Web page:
Untitled Document

2nd Honeymoon
And Graphical Discography

2nd Honeymoon 

While fin de siècle progressive rock acts forayed into musical domains far afield from the conventional rock idiom (country, polka, various third world traditions, even liturgical, to name a few), the sounds of the Tin Pan Alley still appear to be viewed by the rock generation with suspicion. However, way back in 1976 a group of Liverpool art students got together and set out to make an album that was totally fresh and current, yet also smack in the tradition of Cole Porter, Rodgers and Hart, and especially Brecht/Weill. The band rehearsed in a former school for the deaf, and ended up calling itself Deaf School. 

Deaf School were a bizarre anomaly. Pre-Pistols England may have been looking for something new to latch on to, but it certainly was not going to embrace a nine-member ensemble offering conceptual takes on urban pseudo-sophisticates, set in accordion-driven mock-schmaltz. The complete disregard for the market that Deaf School displayed, of course, makes them all the more endearing and wonderful. Their debut album, with the brilliantly evocative title 2nd Honeymoon, contains track after track of stunningly executed tear-jerking melodrama. 

Welcome to the 2nd Honeymoon hotel, where heartbreak and deceit lurk behind every "do not disturb" sign, where secret rendezvouses in the lobby end in despair (from the ultra-Weillian "Cocktails at 8"), where a slick executive hopes his business trip with a female associate will turn into something more: "Five and six are on the second floor/Two singles with an adjoining door" ("Nearly Moonlit Night Motel"), where our jilted hero sits heartbroken in his room, and calls room service to "Cancel the dry martini/And call the theatre would you/Tell them.../Tell them.../ We won't be arriving.../Tonight" over the helpless plucks of acoustic guitar (from the gorgeously melodic "Room Service"). 

Both lyrically and musically, 2nd Honeymoon echoes the high sophistication of the Broadway and Tin Pan Alley greats, while simultaneously injecting into its mix of urbanity and chic knowing nods to the sleaze and base instincts that motivate the bourgeois in their upward climb. In "Knock Knock Knocking," over the Music Hall oompah-oompah of the rhythm section, the male protagonist complains bitterly to his girlfriend that he has no use for her: "I'd hit hit hit hit hit you if you weren't small." In the end though, it transpires that that's exactly what they both want anyway, and life goes on...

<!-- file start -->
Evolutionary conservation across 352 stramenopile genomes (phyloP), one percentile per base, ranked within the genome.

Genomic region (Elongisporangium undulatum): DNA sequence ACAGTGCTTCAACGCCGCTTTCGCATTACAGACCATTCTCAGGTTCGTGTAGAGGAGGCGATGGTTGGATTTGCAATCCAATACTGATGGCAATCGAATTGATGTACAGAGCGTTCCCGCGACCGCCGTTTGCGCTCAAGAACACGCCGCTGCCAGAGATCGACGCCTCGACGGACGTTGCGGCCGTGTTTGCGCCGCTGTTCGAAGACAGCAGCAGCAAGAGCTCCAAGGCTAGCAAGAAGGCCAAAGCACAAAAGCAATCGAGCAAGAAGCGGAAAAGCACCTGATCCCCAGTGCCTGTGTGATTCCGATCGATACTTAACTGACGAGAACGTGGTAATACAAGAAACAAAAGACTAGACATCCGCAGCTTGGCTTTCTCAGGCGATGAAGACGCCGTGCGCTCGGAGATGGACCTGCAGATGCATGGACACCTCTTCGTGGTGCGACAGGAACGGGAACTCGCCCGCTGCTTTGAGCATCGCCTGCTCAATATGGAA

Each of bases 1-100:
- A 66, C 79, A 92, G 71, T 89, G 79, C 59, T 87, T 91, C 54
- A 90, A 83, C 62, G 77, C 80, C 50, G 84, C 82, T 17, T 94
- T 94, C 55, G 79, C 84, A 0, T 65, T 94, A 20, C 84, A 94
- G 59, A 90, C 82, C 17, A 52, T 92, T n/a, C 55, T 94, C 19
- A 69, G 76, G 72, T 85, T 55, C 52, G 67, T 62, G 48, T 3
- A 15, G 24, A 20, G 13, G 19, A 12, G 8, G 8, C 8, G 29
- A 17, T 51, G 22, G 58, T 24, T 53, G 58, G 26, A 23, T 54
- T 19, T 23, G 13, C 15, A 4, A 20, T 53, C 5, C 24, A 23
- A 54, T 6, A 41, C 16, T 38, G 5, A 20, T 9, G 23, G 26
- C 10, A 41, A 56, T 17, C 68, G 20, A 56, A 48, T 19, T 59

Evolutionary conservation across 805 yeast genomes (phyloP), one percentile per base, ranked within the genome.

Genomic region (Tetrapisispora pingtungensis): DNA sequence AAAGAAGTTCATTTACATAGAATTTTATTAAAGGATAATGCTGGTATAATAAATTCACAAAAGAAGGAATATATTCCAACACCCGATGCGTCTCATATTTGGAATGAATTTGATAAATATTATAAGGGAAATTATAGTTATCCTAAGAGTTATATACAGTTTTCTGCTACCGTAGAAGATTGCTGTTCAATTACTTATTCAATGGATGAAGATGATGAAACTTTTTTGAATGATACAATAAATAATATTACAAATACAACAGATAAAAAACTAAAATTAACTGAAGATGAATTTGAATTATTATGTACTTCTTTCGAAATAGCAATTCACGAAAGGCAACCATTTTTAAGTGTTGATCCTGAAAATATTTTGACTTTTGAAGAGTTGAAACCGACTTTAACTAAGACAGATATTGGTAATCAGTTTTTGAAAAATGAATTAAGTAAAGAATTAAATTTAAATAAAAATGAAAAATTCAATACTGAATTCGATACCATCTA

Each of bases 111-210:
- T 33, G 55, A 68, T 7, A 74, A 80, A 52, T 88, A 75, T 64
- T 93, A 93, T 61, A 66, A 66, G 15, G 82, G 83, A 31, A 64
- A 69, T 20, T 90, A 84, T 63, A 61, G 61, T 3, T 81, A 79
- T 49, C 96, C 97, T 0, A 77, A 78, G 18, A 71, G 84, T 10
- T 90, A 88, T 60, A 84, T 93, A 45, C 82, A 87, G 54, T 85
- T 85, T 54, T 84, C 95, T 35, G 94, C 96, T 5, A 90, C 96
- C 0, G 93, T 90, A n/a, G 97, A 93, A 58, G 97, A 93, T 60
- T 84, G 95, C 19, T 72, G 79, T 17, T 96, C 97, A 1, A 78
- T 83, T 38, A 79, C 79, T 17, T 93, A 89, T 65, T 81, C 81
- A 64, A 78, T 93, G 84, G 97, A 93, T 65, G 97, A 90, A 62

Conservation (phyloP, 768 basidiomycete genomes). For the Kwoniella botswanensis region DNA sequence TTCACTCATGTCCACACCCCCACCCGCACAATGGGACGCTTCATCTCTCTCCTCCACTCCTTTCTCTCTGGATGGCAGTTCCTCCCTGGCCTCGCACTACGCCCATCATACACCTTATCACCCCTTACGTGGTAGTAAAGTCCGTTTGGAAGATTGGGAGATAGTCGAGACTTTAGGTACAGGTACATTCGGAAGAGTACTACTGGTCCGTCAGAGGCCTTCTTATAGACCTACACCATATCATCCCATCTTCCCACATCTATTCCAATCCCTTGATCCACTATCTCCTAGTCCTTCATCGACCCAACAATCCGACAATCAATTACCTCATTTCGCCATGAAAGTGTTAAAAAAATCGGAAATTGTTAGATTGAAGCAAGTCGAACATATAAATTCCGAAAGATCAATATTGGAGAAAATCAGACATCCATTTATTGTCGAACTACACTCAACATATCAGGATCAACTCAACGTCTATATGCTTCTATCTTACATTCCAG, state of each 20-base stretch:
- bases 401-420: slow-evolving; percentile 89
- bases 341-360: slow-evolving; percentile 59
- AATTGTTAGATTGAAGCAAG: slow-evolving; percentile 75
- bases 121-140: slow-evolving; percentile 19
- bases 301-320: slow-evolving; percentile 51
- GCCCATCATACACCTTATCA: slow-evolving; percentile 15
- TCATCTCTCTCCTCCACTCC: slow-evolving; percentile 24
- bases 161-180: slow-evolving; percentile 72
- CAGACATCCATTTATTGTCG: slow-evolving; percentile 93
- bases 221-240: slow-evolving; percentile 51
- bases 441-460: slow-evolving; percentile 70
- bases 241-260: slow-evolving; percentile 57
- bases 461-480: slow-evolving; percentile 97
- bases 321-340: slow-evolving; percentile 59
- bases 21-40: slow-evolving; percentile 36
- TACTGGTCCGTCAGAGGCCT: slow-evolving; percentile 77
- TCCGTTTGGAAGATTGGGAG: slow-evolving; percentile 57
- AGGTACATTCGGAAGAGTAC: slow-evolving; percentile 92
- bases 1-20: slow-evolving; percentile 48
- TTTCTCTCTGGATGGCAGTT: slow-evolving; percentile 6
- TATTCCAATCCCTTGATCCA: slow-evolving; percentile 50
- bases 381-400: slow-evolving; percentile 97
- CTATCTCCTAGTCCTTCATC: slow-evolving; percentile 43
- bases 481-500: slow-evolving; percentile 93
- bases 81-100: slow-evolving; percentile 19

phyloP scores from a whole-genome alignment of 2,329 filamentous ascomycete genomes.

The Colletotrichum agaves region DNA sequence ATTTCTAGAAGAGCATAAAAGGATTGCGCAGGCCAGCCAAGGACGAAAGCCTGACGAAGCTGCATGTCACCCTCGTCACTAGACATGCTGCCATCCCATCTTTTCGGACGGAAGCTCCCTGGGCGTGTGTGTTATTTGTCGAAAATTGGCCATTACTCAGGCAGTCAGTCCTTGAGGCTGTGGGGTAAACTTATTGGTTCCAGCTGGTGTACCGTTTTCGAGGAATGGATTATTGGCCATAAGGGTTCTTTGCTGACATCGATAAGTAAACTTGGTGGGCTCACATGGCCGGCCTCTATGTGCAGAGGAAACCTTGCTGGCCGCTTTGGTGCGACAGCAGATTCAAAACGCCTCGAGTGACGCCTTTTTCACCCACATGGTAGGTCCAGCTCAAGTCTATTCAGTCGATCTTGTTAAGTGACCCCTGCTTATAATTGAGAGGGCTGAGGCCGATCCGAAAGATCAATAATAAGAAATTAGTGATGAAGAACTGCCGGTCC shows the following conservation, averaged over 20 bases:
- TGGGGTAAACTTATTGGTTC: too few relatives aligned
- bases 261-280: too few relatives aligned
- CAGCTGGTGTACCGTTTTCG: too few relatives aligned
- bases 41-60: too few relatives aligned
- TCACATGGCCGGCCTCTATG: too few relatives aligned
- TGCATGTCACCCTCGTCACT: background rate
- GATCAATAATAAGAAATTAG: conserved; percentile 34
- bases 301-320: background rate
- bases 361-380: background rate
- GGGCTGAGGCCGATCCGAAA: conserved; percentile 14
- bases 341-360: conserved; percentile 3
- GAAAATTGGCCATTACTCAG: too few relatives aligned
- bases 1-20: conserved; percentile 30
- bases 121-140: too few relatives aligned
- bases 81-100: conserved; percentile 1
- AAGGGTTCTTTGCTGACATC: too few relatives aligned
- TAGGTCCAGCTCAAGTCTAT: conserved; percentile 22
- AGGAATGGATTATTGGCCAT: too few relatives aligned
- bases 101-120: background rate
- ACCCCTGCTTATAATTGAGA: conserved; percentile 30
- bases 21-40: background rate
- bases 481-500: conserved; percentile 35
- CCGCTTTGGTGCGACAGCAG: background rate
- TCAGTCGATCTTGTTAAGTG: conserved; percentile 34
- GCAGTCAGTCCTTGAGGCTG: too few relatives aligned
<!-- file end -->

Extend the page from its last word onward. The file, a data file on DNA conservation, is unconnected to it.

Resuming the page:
In the album closer, "Final Act," vocalist Bette Bright sings a ballad to her reflection in her dressing room mirror, having just finished the last performance of the evening. Yet as she's singing of curtain calls and bouquets of flowers with a Weltschmerz worthy of Lotte Lenya, after an album of dreams gone sour, broken hearts, and suicide threats, the listener can't help but suspect that it's far from Broadway where she's been performing. 

Deaf School released two more albums before calling it quits (1977's Don't Stop the World, and 1978's English Boys/Working Girls). While neither achieves the dizzying conceptual and musical heights of the debut, both occasionally come close (most notably on DSTW's "Taxi" and EB/WG's "The Morning After"). Deaf School's Clive Langer went on to release a solo LP with support from The Boxes, and has subsequently become a star producer with partner Alan Winstanley, producing Madness and Elvis Costello, among others. Bette Bright took a temp position with Gruppo Sportivo before releasing a solo album with The Illuminations, featuring Langer and future-Lightning Seed Ian Broudie (a Langer/Winstanley production). Vocalist Steve Allen formed Original Mirrors with Broudie and former Honeybus drummer Pete Kircher, releasing two albums of theatrical dance-rock, scoring no hits. Bassist Steve Lindsey, whose Planets released a very spiffy debut shortly after Deaf School's demise, called it quits after the Planets second album, Spot, stiffed. 

However appealing, nothing in the post-2nd Honeymoon catalogue can compete with that album's magical marriage of rock and show, sophistication and sleaze, humor and heartbreak--a classic album from a grossly underappreciated outfit.


Graphical Discography

Bette Bright (Ann Martin) - vocals
Enrico Cadillac (Steve Allen) - vocals
Eric Shark - vocals
 Cliff Langer (Clive Langer)- guitar
Steve "Mr. Average" Lindsey - bass
Max Ripple - keyboards
Ian Richie - sax
Tim Whittaker - drums 


1.What a Way to End It All
2.Where’s the Weekend?
3.Cocktails at 8
4.Bigger Splash
5.Knock Knock Knocking
6.2nd Honeymoon
7.Get Set Ready Go
8.Nearly Moonlit Night Motel
9.Room Service
10.Hi Jo Hi
12.Final Act

(1976 LP: Warner Bros. K 56280)

What a Way to End It All / Nearly Moonlit Night Motel
(1976 7": Warner Bros. K 16812 7)


1.Don’t Stop the World
2.What a Jerk
4.Everything for the Dancer
5.Capaldi’s Café
6.Hypertension Yeah Yeah Yeah
7.It’s a Boy’s World
8.Rock Ferry

(1977 LP: Warner Bros. K 56364)

Taxi / Last Night
(1977 7": WarnerBros. K 16870)


1.Working Girls
2.Golden Showers
3.Thunder and Lightning
4.What a Week
6.Ronnie Zamora (My Friend Ron)
7.English Boys (with Guns)
8.All Queued up
9.I Wanna Be Your Boy
10.Morning After
12.O. Blow

(1978 LP: Warner Bros. K 56450)

All Queued Up / Golden Showers / Working Girls
(1978 7": Warner Bros. K 17087) 

Thunder and Lightning / Working Girls
(1978 7": Warner Bros. K 17100)


1.What a Way to End It All
2.Shake Some Action
3.Ho Jo Hi
4.Nearly Moonlit Night Motel
6.Ronnie Zamora
7.Thunder & Lightning
8.Blue Velvet
9.Princess Princess
10.I Wanna Be Your Boy
12.Capaldi’s Café
13.2nd Honeymoon
14.Final Act

(Recorded live in Liverpool, June 1988: Demon Fiend 135)


1. You Turn Away
2. The Enrico Song
3. I Know I Know
4. Goodbye to All That
5. Scary Girlfriend

The Survivor Song / Knock Knock Knocking / Capaldi's Cafe

Untitled Document